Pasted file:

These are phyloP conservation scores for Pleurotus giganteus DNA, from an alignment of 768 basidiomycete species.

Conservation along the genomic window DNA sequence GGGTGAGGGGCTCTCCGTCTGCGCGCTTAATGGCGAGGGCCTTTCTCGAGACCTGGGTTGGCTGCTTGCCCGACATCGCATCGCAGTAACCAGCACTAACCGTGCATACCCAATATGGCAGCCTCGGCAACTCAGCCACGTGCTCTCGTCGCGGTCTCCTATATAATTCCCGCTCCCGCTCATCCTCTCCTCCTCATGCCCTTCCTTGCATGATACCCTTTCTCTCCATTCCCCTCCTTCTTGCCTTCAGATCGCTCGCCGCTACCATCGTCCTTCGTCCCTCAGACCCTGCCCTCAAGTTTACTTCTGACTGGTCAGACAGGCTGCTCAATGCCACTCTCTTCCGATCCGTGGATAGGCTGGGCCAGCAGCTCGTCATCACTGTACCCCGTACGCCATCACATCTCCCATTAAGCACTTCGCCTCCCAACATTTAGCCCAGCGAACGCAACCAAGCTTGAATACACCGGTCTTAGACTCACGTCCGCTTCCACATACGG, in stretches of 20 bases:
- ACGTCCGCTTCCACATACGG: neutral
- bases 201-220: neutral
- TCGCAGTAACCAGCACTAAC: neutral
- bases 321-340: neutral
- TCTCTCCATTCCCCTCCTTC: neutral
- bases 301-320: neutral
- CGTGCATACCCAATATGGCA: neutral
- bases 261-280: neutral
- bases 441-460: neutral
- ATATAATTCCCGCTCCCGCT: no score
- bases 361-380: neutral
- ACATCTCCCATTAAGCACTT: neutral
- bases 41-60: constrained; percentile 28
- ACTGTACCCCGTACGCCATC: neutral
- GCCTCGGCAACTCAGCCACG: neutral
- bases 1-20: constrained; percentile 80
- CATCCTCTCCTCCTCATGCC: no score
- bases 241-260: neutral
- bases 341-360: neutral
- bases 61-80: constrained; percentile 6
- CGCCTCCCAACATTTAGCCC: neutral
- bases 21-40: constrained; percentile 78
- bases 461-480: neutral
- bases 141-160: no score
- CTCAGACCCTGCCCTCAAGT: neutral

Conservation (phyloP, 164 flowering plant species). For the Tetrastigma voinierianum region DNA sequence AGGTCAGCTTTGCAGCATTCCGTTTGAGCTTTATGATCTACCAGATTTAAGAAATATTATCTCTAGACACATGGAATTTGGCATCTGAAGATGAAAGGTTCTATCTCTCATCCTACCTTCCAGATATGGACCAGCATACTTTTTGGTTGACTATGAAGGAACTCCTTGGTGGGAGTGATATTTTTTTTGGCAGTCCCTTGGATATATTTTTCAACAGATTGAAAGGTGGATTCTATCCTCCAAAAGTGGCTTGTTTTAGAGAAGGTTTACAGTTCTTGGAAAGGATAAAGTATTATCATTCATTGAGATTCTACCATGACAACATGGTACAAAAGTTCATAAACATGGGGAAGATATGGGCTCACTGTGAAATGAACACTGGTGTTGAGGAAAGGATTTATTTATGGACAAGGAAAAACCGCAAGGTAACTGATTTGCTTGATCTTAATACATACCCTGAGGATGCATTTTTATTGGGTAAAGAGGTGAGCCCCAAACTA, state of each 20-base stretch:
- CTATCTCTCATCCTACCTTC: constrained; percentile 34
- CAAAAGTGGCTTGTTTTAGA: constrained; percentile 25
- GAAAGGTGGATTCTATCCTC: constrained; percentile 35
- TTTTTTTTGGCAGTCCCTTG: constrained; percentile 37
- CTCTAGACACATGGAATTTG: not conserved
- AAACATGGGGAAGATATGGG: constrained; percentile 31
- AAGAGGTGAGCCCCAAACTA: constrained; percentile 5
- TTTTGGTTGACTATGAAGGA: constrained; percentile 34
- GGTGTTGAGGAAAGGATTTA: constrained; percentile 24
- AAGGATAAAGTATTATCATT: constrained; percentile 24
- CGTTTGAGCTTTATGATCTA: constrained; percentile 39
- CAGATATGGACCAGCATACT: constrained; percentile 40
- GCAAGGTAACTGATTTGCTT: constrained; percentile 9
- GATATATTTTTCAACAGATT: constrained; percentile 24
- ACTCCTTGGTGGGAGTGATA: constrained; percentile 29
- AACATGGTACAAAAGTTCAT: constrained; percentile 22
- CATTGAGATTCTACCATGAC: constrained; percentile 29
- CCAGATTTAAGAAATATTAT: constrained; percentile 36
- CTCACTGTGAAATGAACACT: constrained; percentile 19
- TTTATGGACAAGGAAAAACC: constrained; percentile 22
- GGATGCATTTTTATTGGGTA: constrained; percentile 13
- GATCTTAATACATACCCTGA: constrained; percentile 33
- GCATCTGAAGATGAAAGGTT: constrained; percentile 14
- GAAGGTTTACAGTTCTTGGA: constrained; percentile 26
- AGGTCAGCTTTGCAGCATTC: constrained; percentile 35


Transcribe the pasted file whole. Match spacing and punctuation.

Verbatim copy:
These are phyloP conservation scores for Pleurotus giganteus DNA, from an alignment of 768 basidiomycete species.

Conservation along the genomic window DNA sequence GGGTGAGGGGCTCTCCGTCTGCGCGCTTAATGGCGAGGGCCTTTCTCGAGACCTGGGTTGGCTGCTTGCCCGACATCGCATCGCAGTAACCAGCACTAACCGTGCATACCCAATATGGCAGCCTCGGCAACTCAGCCACGTGCTCTCGTCGCGGTCTCCTATATAATTCCCGCTCCCGCTCATCCTCTCCTCCTCATGCCCTTCCTTGCATGATACCCTTTCTCTCCATTCCCCTCCTTCTTGCCTTCAGATCGCTCGCCGCTACCATCGTCCTTCGTCCCTCAGACCCTGCCCTCAAGTTTACTTCTGACTGGTCAGACAGGCTGCTCAATGCCACTCTCTTCCGATCCGTGGATAGGCTGGGCCAGCAGCTCGTCATCACTGTACCCCGTACGCCATCACATCTCCCATTAAGCACTTCGCCTCCCAACATTTAGCCCAGCGAACGCAACCAAGCTTGAATACACCGGTCTTAGACTCACGTCCGCTTCCACATACGG, in stretches of 20 bases:
- ACGTCCGCTTCCACATACGG: neutral
- bases 201-220: neutral
- TCGCAGTAACCAGCACTAAC: neutral
- bases 321-340: neutral
- TCTCTCCATTCCCCTCCTTC: neutral
- bases 301-320: neutral
- CGTGCATACCCAATATGGCA: neutral
- bases 261-280: neutral
- bases 441-460: neutral
- ATATAATTCCCGCTCCCGCT: no score
- bases 361-380: neutral
- ACATCTCCCATTAAGCACTT: neutral
- bases 41-60: constrained; percentile 28
- ACTGTACCCCGTACGCCATC: neutral
- GCCTCGGCAACTCAGCCACG: neutral
- bases 1-20: constrained; percentile 80
- CATCCTCTCCTCCTCATGCC: no score
- bases 241-260: neutral
- bases 341-360: neutral
- bases 61-80: constrained; percentile 6
- CGCCTCCCAACATTTAGCCC: neutral
- bases 21-40: constrained; percentile 78
- bases 461-480: neutral
- bases 141-160: no score
- CTCAGACCCTGCCCTCAAGT: neutral

Conservation (phyloP, 164 flowering plant species). For the Tetrastigma voinierianum region DNA sequence AGGTCAGCTTTGCAGCATTCCGTTTGAGCTTTATGATCTACCAGATTTAAGAAATATTATCTCTAGACACATGGAATTTGGCATCTGAAGATGAAAGGTTCTATCTCTCATCCTACCTTCCAGATATGGACCAGCATACTTTTTGGTTGACTATGAAGGAACTCCTTGGTGGGAGTGATATTTTTTTTGGCAGTCCCTTGGATATATTTTTCAACAGATTGAAAGGTGGATTCTATCCTCCAAAAGTGGCTTGTTTTAGAGAAGGTTTACAGTTCTTGGAAAGGATAAAGTATTATCATTCATTGAGATTCTACCATGACAACATGGTACAAAAGTTCATAAACATGGGGAAGATATGGGCTCACTGTGAAATGAACACTGGTGTTGAGGAAAGGATTTATTTATGGACAAGGAAAAACCGCAAGGTAACTGATTTGCTTGATCTTAATACATACCCTGAGGATGCATTTTTATTGGGTAAAGAGGTGAGCCCCAAACTA, state of each 20-base stretch:
- CTATCTCTCATCCTACCTTC: constrained; percentile 34
- CAAAAGTGGCTTGTTTTAGA: constrained; percentile 25
- GAAAGGTGGATTCTATCCTC: constrained; percentile 35
- TTTTTTTTGGCAGTCCCTTG: constrained; percentile 37
- CTCTAGACACATGGAATTTG: not conserved
- AAACATGGGGAAGATATGGG: constrained; percentile 31
- AAGAGGTGAGCCCCAAACTA: constrained; percentile 5
- TTTTGGTTGACTATGAAGGA: constrained; percentile 34
- GGTGTTGAGGAAAGGATTTA: constrained; percentile 24
- AAGGATAAAGTATTATCATT: constrained; percentile 24
- CGTTTGAGCTTTATGATCTA: constrained; percentile 39
- CAGATATGGACCAGCATACT: constrained; percentile 40
- GCAAGGTAACTGATTTGCTT: constrained; percentile 9
- GATATATTTTTCAACAGATT: constrained; percentile 24
- ACTCCTTGGTGGGAGTGATA: constrained; percentile 29
- AACATGGTACAAAAGTTCAT: constrained; percentile 22
- CATTGAGATTCTACCATGAC: constrained; percentile 29
- CCAGATTTAAGAAATATTAT: constrained; percentile 36
- CTCACTGTGAAATGAACACT: constrained; percentile 19
- TTTATGGACAAGGAAAAACC: constrained; percentile 22
- GGATGCATTTTTATTGGGTA: constrained; percentile 13
- GATCTTAATACATACCCTGA: constrained; percentile 33
- GCATCTGAAGATGAAAGGTT: constrained; percentile 14
- GAAGGTTTACAGTTCTTGGA: constrained; percentile 26
- AGGTCAGCTTTGCAGCATTC: constrained; percentile 35